I came across an article in the Irish Independent that not only amused me but also gave me hope that the little guy can change the course of national government corporations.
It relates to how a dozen or so red squirrels forced a change in the plans of Coillte (Ireland's equivalent to U.K.'s Forestry Commission) to build a private access road for the purposes of harvesting a stand of commercial forestry.
The saga was played out in a small village in the distant, northern western corners of Eire. Like many wooded areas, no matter what time of year, this one has a magical ambience, so much so, that it is an area to which the locals visit for walks or just peace and quiet contemplation. Part of the attraction must be the thriving, breeding colony of a dozen or so red squirrels. In Ireland, these beautiful creatures are just as scarce as they are in the UK. Even so these particular squirrels have become accustomed to visitors and don't seem to object to having their photograph taken! They have even appeared in the television documentaries on Ireland's wildlife produced by the renowned cameraman Colin Stafford-Johnson.
The woodland has two areas, one native woodland comprising such trees as oak, ash, hazel, birch and other native trees. Alongside is the commercial stand of Sitka Spruce, this being the section Coillte wish to harvest.
The first indication the locals knew anything was amiss was when a planning application for an access haul road for harvesting the Spruce was posted on site. Although the application showed no trees in the native woodland to be affected, it seemed the proposed road would split the nesting site of the red squirrels. Locals believed such activity would upset the breeding of an already critically endangered species. One or two people decided that for such a delicate ecosystem enough was enough and that a more environmentally friendly route for the road should surely be found.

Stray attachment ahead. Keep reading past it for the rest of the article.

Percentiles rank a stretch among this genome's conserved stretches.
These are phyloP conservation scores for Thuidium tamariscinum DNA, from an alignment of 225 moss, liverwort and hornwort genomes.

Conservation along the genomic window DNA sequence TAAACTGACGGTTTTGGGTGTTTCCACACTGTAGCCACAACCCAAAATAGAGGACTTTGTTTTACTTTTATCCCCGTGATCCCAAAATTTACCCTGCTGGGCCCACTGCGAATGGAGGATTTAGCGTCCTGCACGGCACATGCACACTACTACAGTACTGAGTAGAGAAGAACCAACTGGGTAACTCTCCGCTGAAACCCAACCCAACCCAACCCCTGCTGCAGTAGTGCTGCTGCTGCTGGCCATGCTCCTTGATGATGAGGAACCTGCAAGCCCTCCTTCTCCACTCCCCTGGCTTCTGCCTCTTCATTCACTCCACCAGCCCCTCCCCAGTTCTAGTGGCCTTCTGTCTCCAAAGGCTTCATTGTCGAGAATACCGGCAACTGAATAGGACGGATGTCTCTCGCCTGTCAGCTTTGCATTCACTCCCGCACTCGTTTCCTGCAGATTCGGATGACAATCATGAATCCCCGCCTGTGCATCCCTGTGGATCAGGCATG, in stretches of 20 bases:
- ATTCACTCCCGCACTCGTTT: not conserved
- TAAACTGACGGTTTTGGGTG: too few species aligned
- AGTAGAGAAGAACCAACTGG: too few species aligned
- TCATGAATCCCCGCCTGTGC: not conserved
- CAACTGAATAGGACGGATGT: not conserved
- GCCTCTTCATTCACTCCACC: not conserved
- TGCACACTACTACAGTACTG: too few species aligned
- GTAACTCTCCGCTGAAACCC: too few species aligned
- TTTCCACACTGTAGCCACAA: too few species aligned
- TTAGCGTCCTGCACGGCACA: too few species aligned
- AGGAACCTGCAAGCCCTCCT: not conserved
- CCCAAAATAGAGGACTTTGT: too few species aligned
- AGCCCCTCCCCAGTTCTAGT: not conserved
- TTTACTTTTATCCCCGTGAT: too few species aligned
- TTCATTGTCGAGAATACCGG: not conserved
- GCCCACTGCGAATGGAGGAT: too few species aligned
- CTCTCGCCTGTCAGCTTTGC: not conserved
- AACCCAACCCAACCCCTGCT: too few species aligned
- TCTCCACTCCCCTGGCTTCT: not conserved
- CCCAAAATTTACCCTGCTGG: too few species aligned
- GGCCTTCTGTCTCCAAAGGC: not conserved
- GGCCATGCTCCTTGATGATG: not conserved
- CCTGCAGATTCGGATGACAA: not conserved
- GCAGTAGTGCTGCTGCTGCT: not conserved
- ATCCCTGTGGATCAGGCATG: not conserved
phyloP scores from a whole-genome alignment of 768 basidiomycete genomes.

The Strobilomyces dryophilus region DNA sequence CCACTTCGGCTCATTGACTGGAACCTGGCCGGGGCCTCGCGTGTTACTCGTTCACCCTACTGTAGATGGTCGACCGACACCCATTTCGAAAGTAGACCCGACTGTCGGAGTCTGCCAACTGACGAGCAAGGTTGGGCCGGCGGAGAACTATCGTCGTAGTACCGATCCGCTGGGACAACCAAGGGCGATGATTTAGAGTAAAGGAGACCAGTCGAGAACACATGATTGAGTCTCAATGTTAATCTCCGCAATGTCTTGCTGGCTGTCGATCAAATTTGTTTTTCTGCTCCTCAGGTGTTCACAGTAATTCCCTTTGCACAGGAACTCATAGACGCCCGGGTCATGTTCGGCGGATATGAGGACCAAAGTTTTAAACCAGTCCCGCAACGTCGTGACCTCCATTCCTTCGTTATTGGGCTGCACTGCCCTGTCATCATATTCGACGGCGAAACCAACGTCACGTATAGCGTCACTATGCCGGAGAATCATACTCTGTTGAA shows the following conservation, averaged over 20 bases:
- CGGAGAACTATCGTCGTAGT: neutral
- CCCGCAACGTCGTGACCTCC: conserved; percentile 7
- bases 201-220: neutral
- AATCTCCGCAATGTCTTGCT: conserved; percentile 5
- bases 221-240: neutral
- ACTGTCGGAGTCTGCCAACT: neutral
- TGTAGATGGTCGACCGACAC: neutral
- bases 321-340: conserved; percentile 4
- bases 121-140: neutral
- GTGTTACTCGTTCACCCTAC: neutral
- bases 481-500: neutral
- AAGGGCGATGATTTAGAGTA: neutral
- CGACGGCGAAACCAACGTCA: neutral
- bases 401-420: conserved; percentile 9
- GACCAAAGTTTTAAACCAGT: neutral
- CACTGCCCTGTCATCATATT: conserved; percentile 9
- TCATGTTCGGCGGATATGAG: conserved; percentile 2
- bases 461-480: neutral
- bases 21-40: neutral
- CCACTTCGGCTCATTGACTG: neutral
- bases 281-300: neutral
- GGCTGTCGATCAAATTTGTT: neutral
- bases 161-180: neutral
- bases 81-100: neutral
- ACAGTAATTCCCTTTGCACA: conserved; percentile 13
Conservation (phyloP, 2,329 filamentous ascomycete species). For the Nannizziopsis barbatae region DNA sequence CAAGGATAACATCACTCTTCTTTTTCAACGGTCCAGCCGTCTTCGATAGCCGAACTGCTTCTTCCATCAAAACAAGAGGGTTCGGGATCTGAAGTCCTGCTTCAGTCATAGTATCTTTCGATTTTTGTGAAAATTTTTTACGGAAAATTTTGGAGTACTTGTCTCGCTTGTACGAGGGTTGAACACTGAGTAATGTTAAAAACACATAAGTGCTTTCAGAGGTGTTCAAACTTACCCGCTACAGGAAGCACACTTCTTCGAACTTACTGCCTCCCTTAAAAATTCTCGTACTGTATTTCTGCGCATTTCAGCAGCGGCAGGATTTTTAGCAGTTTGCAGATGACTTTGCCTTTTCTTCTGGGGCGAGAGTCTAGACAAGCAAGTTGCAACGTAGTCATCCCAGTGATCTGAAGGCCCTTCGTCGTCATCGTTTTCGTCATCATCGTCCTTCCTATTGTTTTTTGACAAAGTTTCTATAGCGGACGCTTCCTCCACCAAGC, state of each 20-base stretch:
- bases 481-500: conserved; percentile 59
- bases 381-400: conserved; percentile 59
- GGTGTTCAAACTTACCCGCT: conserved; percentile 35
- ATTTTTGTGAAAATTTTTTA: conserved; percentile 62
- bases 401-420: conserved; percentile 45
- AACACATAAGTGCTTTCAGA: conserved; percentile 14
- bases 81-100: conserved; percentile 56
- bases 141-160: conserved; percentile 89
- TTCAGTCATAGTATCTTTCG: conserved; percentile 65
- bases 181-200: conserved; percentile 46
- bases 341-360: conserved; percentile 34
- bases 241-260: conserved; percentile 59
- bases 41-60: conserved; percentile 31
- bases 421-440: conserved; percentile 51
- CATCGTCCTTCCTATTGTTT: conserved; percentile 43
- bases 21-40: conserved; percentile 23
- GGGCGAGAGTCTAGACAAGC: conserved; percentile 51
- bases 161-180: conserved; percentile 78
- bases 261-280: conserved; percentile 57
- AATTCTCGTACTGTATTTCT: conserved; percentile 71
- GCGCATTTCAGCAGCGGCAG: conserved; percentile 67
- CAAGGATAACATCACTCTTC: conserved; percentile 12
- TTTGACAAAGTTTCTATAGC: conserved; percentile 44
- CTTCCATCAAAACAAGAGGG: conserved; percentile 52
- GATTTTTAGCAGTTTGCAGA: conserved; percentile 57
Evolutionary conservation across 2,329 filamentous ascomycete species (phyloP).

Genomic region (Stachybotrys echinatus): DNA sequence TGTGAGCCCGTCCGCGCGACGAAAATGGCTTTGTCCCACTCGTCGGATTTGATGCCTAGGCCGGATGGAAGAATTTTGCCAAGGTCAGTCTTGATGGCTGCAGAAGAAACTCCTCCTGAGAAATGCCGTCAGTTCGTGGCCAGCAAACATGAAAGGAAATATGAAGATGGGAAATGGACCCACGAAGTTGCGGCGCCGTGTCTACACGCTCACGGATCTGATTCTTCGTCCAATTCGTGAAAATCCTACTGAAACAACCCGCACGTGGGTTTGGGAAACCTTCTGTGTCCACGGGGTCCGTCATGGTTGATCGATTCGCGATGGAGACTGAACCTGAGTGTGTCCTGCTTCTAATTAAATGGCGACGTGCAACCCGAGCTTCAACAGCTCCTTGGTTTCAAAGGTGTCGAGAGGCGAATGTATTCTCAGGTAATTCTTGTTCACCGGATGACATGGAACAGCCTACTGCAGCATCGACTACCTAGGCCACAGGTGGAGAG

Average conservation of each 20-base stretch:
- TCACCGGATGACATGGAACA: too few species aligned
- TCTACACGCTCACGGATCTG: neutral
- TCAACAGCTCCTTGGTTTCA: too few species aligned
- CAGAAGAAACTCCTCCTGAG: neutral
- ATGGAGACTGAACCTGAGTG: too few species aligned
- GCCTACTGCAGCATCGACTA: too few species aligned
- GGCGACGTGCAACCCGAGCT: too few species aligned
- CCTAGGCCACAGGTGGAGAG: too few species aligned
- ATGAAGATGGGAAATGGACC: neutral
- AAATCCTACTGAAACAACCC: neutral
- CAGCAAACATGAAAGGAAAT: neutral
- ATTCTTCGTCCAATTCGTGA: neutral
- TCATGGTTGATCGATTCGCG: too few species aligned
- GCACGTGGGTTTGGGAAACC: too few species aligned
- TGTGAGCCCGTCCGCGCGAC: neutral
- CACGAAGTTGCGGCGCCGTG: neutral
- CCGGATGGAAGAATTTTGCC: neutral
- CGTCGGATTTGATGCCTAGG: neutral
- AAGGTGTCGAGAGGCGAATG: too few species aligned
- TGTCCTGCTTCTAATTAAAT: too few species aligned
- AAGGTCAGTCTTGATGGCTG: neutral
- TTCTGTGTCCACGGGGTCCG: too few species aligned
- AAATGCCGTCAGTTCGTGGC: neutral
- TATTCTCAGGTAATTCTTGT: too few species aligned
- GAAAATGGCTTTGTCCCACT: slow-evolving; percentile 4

Another wildlife photographer and mountaineer, living near the forest was contacted and he activated his own personal contacts and organisations throughout the country to become involved in saving these native woodlands. A social media campaign was launched which soon raised 3000 signatures (yes not many by some standards, but not bad for a dozen squirrels). One signature being that of Colin Stafford-Johnson. He felt passionately about the problem and, as he was on a nationwide speaking tour, proceeded to garner support for the campaign as an example of a habitat, although small, supremely worth fighting for and saving.
Even a couple of weeks before Coillte held their public consultation meeting, they responded to the growing campaign by announcing that they had found a different route for the forestry road that would still allow them to harvest the Spruce without affecting the indigenous woodland or its inhabitants. What was also interesting, was their announcement that they were to replace the harvested Spruce with a new planting of Scots Pine, a species which is acknowledged to be more eco and wildlife friendly.
A lesson to learn is that when we look after our local wildlife and its environment, it can have a far wider effect, rippling out to the wider world